Built in 1912. Old Chris Columbus gets such a bad rap these days, I'm surprised this hasn't been removed.
This is Bobby, our night tour guide, who told the seven or eight of us on his tour van, that we would be entertained and enlightened. And he was right. Told us all sorts of fun facts and little known trivia about each place he took us, and laced it all with corny jokes and pop quizzes questioning what we did (and didn't) know about American history. He was a lot of fun and very nice and likable.
The whole purpose of doing this "night" tour was to see the monuments all lit up. But an Eastern time zone plus the late sunset didn't help at all. We stopped at places we'd already visited. The Capitol building terrace was being set up for an Army band concert.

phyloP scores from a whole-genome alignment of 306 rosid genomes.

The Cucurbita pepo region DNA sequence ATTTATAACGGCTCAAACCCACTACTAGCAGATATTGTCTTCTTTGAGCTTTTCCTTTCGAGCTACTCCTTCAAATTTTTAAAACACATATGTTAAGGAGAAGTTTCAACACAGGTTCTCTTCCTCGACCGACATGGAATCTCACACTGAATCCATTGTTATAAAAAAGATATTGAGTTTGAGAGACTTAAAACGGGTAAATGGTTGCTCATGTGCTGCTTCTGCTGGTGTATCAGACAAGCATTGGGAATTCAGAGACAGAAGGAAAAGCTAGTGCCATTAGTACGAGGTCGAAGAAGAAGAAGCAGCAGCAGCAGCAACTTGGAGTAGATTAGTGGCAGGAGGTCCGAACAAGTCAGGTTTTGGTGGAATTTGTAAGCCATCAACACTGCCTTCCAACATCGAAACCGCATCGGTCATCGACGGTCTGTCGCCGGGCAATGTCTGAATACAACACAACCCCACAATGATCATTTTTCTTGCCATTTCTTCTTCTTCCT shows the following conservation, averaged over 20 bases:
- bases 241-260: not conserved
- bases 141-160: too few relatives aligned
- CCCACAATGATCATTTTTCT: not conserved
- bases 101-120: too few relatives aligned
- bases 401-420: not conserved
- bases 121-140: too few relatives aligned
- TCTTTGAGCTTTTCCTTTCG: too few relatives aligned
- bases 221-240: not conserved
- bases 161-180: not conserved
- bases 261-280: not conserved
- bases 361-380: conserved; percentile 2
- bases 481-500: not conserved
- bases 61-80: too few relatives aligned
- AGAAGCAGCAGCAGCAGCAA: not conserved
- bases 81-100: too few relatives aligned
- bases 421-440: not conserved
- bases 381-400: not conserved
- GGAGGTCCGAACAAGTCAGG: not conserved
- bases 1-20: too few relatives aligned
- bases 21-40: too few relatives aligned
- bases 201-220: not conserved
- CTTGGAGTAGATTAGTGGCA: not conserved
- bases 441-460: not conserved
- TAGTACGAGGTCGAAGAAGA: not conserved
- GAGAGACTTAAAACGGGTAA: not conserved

Caught a fleeting shot of the J. Edgar Hoover Building
The ever-present Washington Monument in sunset mode
Back to the White House where Elijah noticed sniper tripods on the roof
Made a quick stop at the WWII Memorial--way less people around at this time of day
History lessons with peeps
The Tidal Basin is a partially man-made reservoir between the Potomac River and the Washington Channel in Washington, D.C.
It was really beautiful as the sun finally set.
The basin covers an area of about 107 acres and is 10 feet deep. It is where several memorials are situated, two of them being the Jefferson Memorial and the Martin Luther King, Jr. Memorial.
We finally got to see the Jefferson Memorial, which, in my opinion, is one of the most beautiful memorials in Washington, and we wanted to see it at night.
19-foot bronze statue of Jefferson, his gaze toward the White House